Senate Majority Leader Robert C. Byrd (D-W.Va.) said yesterday that he favors boosting the oil windfall profits tax to $190 billion or $200 billion and that Finance Committee Chairman Russell B. Long (D.La.) will back a compromise based on this figure.
Unless Congress enacts a "fair" tax that recaptures a substantial portion of the extra profits companies make through decontrol of oil prices, Byrd said, "controls should be slapped back on. The president can do this" and "shouldn't have any hesitancy."
The windfall profits bill, one of President Carter's most important legislative requests and one of the last major measures Byrd wants passed before the Senate adjourns Dec. 21, has been tied up for several days in a dispute over the size of the tax.
When Carter announced that he would phase out price controls on domestic oil in order to discourage excessive use and to provide more revenues for companies to spur production, he also proposed a tax to recapture a large portion of the extra profits that would result.
The House approved a bill close to the White House request, recapturing about $277 billion over the next 10 years. But the Senate Finance Committee sent to the floor a measure providing $138 billion over the same period.
A bloc of senators from non-oil states, led by Sen. Bill Bradley (D-N.J.), is proposing a substantial rise in the tax take, but some Republicans have stalled a vote on Bradley's amendment.
Byrd has been negotiating with all sides for a compromise, and yesterday he said the Senate figure ought to be "a minimum of $190 billion to $200 billion." He said that if this passes the Senate, the final House-Senate compromise bill could end up higher, in view of the House-approved $277 billion.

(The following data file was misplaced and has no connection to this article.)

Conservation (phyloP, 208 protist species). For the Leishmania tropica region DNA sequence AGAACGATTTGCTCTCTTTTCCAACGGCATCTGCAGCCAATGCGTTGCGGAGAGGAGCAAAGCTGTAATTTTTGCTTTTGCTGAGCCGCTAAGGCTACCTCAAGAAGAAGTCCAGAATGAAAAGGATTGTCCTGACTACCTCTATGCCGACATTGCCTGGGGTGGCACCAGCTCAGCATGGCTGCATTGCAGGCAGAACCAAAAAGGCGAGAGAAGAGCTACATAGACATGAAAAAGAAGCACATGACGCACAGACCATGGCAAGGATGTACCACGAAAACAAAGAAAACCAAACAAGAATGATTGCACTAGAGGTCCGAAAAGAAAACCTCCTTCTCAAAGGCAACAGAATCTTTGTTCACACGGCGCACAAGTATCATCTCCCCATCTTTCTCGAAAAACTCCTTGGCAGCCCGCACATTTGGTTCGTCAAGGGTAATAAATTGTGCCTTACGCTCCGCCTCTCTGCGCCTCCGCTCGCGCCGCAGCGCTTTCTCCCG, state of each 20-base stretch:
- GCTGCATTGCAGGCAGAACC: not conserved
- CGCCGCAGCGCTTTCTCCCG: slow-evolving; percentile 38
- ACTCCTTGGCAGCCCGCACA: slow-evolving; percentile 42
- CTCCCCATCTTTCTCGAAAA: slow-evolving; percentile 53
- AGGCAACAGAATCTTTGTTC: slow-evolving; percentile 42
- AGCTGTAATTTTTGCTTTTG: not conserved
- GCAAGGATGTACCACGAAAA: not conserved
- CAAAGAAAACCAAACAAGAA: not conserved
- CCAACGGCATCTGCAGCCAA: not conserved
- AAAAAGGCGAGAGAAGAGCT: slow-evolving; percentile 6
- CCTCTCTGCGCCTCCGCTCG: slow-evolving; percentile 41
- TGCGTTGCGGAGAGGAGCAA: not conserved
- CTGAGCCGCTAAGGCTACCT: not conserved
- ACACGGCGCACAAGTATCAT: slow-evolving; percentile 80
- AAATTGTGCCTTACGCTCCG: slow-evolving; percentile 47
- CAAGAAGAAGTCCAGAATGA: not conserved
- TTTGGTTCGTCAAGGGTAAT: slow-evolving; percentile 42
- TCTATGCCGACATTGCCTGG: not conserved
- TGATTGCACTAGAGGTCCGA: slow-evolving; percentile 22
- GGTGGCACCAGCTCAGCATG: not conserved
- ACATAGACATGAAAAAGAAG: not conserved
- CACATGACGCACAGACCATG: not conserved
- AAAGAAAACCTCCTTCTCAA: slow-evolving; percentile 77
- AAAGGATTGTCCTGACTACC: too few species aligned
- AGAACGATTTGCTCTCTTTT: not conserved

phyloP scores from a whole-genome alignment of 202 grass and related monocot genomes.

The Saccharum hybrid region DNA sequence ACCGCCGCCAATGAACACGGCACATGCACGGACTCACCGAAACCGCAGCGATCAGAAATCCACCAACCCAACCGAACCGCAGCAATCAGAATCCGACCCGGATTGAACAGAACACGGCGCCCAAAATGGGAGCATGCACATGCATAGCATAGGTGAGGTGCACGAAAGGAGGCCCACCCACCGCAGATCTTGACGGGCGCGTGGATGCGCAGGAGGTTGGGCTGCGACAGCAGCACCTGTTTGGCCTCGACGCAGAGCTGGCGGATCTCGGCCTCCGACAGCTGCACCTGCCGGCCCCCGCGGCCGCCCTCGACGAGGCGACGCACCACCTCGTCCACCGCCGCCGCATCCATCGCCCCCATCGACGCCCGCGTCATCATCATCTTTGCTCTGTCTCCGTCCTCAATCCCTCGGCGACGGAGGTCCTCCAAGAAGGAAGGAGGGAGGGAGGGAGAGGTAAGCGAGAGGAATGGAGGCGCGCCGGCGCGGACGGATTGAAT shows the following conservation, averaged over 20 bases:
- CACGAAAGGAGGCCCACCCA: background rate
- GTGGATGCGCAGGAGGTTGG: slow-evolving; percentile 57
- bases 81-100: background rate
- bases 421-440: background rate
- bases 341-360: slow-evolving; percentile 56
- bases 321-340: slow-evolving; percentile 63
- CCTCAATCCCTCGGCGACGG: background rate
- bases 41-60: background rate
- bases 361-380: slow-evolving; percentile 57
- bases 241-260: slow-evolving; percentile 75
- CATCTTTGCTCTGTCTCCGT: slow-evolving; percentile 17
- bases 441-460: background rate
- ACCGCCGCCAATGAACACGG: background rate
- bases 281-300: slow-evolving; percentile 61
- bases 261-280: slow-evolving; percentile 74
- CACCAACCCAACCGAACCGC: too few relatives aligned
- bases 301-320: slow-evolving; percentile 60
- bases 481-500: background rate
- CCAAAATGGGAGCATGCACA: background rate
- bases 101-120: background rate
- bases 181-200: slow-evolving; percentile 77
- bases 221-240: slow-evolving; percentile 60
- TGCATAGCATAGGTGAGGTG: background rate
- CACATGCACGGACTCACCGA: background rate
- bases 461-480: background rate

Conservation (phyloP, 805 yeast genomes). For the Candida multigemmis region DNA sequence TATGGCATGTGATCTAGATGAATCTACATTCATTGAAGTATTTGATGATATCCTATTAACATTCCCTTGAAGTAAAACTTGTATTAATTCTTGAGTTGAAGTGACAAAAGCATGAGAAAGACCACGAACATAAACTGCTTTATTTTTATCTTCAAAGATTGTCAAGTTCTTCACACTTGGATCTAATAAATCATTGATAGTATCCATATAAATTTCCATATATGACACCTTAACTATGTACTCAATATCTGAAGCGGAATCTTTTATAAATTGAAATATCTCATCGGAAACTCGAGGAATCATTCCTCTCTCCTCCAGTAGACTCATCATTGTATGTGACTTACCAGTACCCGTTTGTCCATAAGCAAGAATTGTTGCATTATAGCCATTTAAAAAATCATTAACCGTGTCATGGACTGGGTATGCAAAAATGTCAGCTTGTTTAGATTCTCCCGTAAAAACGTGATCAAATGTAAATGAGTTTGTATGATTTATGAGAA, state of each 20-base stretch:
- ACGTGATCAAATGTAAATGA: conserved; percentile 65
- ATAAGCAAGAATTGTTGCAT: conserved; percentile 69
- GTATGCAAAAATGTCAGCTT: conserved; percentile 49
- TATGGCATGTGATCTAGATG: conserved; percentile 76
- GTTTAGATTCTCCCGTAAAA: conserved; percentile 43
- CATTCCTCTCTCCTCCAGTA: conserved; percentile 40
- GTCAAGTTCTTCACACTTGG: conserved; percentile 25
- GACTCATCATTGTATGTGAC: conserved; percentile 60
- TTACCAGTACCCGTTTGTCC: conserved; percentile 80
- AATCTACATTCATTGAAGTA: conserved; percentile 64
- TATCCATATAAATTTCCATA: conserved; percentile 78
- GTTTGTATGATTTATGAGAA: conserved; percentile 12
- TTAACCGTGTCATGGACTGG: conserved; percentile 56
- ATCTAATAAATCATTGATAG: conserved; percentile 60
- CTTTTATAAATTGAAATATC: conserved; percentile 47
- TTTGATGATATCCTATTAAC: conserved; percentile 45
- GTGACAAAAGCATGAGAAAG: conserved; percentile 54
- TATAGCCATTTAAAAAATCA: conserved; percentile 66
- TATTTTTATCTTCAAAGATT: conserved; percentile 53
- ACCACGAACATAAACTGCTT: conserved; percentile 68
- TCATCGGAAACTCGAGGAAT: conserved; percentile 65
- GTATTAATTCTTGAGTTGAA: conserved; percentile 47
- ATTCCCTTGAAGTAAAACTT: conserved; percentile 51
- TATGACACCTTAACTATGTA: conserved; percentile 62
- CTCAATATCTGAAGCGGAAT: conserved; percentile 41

"The revenues in this bill have to be increased," the majority leader told reporters at his weekly news conference. "That is my view and the view I think of a great majority of the members of the Senate."
Asked if Sen. Long is willing to accept $190 billion to $200 billion in place of his committee's $138 billion, Byrd responded, "Yes. Yes, he is attempting to work out a reasonable compromise."
Byrd said Republican Whip Ted Stevens (Alaska); Finance Committee's senior Republican, Bob Dole (Kan.); Henry Bellmon (Okla.) and other Republicans plan to resume discussions among themselves Monday to try to work out a compromise ending delay on the bill.
Byrd himself has sponsored an amendment similar to Bradley's. It would add $22 billion in revenues by boosting the windfall profit tax rate from 60 percent to 75 percent on oil from wells put in production from 1973 to 1979. Presumably, it would be altered, or added taxes imposed elsewhere, to raise the yield to $190 billion or $200 billion once the procedural impasse is broken.
Byrd said "we have the votes" on the pending amendment once stalling ends and he would extremely reluctant to try for debate-limiting cloture unless all attempts to end the stalling failed.